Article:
If your like most active and retired federal investors you have little or no money in the I fund of the Thrift Savings Plan.
The last few months of volatile activity resulted in huge numbers of withdrawals and inter-fund transfers, and so May appeared to reflect a calming among investors.
What Stein can diagnose are sick and healthy financial trends, pointing out that for 11 years, leading up to the virus-driven crash, the stock market was in bull-market territory longer than any time in the country’s history.
According to last week’s Wall Street Journal, the top-stock buyer for the government of a very oil-rich Middle Eastern nation has been scooping up multiple shares of Marriott and Boeing (Disney World and the airliner)…
Do you find yourself wistfully looking back to the good old days of 2008-09? If so, welcome to what may be a fast-growing club.
Whether you are a plodder or a planner, foot-loose or up-tight, odds are your retirement checklist didn’t mention the possibility of a once-in-a-lifetime pandemic that would knock the 11-year bull market to its knees.
If your like most federal investors, a not-so-funny-thing happened to your retirement nest egg earlier this year.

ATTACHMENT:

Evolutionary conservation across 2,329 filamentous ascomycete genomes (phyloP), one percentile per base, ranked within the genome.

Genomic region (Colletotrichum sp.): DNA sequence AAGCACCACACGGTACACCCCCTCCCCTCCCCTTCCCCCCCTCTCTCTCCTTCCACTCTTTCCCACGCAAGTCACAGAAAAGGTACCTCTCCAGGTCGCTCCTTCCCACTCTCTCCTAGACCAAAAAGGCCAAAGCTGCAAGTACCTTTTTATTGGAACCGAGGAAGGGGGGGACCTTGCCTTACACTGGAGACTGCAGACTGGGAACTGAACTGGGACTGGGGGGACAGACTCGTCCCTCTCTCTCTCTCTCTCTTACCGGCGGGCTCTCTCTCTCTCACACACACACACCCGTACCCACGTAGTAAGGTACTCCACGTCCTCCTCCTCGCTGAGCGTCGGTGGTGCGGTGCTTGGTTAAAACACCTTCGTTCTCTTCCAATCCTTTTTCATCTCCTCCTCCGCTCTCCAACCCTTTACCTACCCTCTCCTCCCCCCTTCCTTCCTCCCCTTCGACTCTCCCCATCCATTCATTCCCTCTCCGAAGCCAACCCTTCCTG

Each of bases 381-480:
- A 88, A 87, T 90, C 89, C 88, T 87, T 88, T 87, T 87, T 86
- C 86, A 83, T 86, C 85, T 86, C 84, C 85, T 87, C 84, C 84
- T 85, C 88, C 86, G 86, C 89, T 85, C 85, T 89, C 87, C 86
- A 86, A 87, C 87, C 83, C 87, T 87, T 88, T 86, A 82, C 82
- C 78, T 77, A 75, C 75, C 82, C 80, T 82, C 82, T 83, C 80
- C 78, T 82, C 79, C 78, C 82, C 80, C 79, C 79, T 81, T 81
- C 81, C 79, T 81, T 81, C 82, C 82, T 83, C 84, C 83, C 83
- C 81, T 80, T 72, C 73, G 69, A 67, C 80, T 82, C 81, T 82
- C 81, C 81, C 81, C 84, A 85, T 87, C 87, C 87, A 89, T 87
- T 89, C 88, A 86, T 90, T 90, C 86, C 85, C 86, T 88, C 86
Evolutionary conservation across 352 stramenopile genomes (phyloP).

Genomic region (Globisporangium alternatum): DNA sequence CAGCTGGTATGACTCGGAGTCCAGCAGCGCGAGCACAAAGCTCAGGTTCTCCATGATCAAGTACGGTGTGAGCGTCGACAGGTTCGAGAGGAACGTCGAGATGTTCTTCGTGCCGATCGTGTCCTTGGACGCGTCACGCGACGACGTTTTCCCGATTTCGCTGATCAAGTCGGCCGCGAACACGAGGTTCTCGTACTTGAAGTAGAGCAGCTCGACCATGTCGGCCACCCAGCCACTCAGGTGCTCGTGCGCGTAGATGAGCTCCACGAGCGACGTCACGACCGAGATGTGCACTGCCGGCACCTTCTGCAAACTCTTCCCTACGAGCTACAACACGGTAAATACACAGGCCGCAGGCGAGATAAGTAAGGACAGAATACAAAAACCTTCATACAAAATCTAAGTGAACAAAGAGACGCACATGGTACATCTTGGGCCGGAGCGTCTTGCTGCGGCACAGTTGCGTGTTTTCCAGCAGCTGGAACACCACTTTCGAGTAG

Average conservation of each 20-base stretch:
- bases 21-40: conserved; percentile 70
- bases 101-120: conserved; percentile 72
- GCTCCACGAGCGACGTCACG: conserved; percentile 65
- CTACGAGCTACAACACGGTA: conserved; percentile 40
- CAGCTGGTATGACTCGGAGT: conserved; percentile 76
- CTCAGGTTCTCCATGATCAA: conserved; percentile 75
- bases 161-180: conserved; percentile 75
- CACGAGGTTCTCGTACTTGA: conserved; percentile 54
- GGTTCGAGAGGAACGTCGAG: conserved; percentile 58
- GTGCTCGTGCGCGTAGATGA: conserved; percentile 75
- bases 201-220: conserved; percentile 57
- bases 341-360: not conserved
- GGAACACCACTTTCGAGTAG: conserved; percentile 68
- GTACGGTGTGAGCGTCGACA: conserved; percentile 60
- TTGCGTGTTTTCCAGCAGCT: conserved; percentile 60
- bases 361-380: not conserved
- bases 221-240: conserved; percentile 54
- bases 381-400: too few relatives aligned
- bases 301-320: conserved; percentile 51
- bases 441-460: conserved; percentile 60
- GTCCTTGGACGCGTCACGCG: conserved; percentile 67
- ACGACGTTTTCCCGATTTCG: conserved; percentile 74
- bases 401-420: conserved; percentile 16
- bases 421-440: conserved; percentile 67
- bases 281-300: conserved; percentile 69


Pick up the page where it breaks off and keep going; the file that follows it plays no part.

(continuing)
The current world economic situation triggered by the coronavirus pandemic reminds more people of the Great Depression than it does the Great Recession of 2008-2009.
With the stock market reeling from the impact of the coronavirus who do you feel sorriest for, the 22,432 TSP millionaires or the 5 million-plus smaller investors?
Not so long ago in what now looks like the good old days hundreds of Thrift Savings Plan account holders were hoping to be inducted into the Millionaires Club.
Over the past 11 years just about everybody and his brother has predicted that the record-long bull market couldn’t last forever.
When you leave government are you going to keep your optional retirement nest egg in the Thrift Savings Plan, or move some or all of it to an outside investment option? And does it matter?
Starting the new year at a low point, nearly all Thrift Savings Plan funds were down in January compared to December.
Despite high returns for the TSP’s stock index funds last year, a majority of federal workers have most of their nest egg money in the G fund.